Unless you’ve been living under a rock/avoiding those Lad Bible style pages on Facebook (I can’t blame you if it’s the later), then you’ve probably heard that McDonald’s are currently trialing a vegan burger. Obviously, when news broke the internet absolutely lost its shit. Because if there’s one thing that online folk like to do, it’s tell others why they should eat in the same way that they do. Ignoring the people in the comment section shouting “BUT BACON THOUGH!!!”, opinions of vegans themselves were pretty split. Half were rejoicing that their post-clubbing cravings were finally being catered to. Others swore that they would never support “McDeath”. And to be honest, I can understand both stand points.
I feel like this little vegan burger and its not so little response is a pretty perfect example of a question that I’ve been asking myself a lot recently: What do I do when an unethical brand brings out an ethical product? Buy it or boycott?
This is something that has become particularly important in my life in regards to buying clothes. As a lot of you will know, I made the decision to stop buying on the high street over 6 months ago now. After watching The True Cost on Netflix, I couldn’t stomach the idea of supporting brands that systematically harm women, children and anybody with less privilege than those of us in the West buying a new pair of mules every season. So, I quit (pretty much) cold turkey. Until recently I’d only looked around high street shops briefly in order to avoid temptation. However, a trip into town over the weekend reminded me that H&M have a sustainable line called “conscious”. According to them, it’s part of a drive to “create a truly sustainable fashion industry that is good for people, communities and the planet.” Basically then, this line supposedly ticks all of my ethical boxes. It would mean I could buy relatively inexpensive clothes. And I could try them on in-store. And I could still sleep at night. Honestly, I would have loved to picked it up, shouted “hooray” and got my booty right on over to the till.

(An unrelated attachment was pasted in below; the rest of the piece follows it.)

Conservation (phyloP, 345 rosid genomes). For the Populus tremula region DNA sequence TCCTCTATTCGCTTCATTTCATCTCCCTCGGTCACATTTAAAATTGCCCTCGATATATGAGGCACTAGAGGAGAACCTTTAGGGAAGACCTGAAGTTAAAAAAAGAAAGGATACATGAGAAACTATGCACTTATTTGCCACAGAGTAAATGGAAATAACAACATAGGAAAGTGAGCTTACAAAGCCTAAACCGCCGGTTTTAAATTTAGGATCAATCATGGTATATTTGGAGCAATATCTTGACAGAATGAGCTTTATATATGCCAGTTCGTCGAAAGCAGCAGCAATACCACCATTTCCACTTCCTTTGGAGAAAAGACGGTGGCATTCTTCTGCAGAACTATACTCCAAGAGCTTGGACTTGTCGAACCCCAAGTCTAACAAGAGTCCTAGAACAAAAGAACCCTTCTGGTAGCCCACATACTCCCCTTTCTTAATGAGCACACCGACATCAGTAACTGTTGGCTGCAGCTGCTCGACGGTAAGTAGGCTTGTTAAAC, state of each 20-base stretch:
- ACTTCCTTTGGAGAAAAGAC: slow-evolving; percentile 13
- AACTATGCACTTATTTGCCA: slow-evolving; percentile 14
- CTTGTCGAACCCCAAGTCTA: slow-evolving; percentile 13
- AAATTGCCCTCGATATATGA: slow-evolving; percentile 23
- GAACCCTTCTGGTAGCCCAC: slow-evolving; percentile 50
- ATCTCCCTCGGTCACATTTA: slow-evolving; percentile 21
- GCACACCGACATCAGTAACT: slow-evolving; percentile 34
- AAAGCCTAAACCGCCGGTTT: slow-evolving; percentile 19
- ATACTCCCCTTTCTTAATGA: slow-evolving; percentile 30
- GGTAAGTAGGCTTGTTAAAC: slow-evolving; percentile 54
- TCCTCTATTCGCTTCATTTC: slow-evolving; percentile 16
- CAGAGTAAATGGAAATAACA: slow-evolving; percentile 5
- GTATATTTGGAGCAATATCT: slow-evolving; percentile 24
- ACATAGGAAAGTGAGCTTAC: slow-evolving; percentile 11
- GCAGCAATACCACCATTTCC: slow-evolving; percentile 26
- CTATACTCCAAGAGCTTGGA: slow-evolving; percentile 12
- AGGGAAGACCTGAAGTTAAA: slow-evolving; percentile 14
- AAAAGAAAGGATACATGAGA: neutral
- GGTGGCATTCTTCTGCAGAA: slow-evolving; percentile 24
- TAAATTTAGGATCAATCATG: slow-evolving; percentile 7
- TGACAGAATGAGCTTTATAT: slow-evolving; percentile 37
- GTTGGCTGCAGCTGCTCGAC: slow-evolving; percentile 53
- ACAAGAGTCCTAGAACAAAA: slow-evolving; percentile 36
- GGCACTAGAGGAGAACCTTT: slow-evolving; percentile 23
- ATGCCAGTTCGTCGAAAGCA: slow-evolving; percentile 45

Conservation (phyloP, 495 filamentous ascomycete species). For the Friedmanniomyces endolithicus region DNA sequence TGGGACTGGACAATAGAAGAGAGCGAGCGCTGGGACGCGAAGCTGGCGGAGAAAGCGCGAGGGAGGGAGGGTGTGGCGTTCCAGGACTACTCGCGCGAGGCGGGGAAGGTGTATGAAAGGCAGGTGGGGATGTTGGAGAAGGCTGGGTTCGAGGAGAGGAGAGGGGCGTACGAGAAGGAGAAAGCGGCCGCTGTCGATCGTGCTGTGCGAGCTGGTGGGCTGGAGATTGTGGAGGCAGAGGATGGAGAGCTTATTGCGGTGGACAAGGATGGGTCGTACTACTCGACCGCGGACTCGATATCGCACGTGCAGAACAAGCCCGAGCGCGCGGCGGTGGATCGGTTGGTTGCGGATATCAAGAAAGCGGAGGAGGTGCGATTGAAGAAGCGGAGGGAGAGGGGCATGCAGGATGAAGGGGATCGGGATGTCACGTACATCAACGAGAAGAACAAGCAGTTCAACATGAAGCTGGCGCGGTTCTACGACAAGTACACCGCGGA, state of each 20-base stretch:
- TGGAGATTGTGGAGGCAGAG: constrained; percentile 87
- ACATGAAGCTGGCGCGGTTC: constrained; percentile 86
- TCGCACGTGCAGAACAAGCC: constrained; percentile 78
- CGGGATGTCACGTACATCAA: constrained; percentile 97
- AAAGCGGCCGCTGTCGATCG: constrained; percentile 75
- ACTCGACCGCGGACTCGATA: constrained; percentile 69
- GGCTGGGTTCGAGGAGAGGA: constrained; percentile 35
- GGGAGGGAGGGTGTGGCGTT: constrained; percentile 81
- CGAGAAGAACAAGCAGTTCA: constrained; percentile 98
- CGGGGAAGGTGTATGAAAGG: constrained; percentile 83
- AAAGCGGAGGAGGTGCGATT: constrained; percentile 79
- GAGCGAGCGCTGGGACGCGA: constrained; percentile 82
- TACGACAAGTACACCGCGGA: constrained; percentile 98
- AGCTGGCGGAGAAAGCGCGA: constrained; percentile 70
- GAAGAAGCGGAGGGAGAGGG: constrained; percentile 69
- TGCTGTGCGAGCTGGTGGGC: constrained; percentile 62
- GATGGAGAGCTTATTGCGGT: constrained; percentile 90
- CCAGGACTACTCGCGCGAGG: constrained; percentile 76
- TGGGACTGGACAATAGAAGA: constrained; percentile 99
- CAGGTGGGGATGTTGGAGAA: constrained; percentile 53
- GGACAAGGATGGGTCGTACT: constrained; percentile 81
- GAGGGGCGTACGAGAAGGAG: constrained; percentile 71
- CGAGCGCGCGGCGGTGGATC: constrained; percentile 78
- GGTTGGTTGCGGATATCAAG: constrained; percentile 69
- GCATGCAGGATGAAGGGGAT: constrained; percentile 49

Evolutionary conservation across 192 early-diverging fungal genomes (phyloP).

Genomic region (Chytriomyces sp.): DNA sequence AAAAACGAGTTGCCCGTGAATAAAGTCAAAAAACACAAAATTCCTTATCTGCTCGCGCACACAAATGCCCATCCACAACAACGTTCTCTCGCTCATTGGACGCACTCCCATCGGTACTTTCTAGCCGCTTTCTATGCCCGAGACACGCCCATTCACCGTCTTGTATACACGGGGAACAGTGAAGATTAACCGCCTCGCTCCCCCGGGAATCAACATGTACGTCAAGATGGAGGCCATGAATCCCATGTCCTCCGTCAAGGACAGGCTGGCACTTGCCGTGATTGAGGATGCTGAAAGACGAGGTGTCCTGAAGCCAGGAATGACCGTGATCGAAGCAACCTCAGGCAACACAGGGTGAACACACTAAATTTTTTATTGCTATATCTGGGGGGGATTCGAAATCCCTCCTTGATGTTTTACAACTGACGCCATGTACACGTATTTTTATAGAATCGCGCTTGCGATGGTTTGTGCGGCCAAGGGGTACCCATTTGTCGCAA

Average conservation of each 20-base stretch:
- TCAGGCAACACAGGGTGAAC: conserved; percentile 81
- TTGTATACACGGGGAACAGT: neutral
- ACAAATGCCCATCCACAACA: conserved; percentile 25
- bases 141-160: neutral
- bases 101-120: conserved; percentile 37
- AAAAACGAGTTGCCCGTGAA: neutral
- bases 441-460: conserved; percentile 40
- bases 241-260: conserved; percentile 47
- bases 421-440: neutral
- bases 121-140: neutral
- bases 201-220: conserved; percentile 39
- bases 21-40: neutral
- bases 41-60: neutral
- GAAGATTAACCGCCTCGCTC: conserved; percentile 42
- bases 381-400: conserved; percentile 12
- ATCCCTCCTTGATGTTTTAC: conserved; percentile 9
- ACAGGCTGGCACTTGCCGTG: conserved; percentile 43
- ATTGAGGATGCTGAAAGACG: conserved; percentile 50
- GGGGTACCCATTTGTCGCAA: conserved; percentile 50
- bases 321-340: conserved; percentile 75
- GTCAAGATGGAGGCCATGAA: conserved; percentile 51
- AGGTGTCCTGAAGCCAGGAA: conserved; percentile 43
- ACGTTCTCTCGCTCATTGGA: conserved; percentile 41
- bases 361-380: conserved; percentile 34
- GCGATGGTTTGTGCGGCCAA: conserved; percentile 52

I didn’t buy anything.
As a consumer, I know that my voice is basically translated into where I spend my money. Which is why this line of clothes is such a catch-22 situation for me. On the one hand, I want to support ethical endeavours. I want to hand over my money as a way of saying “Please, please do more of this!” I want to show that there’s a market for clothes not produced in sweat shops. Otherwise, I’m worried that brands like H&M and ASOS that have sustainable lines will stop trying. However, I also don’t like the idea of funding corrupt practices in any way. Even if I were to buy an ethical item from them, I would still be giving my money to a company that makes most of their profit from selling the opposite. And if we’re being honest, do H&M really care about sustainability and the health of their workers in Bangladesh? Probably not. If they did then their ethics would extend far beyond one rail of clothes. I guess they just got in there early and recognised the growing demand for ethically produced clothing.
I suppose the answer of whether to buy from lines like this isn’t very clear cut. Some people may think it’s more important to support these projects in the hopes that ethical fashion will become mainstream, others probably can’t fathom giving them any money after some of the atrocities they’ve committed. And me? I’m still very much figuring it out. I don’t have a conclusion of my own. These are just my Monday thoughts that I felt like I needed to get down on paper. For now, I think I’ll stick to charity shopping and buying from ethical brands to avoid the moral dilemma every time I need a new pair of socks.
Fellow ethical hunnies, what do you think?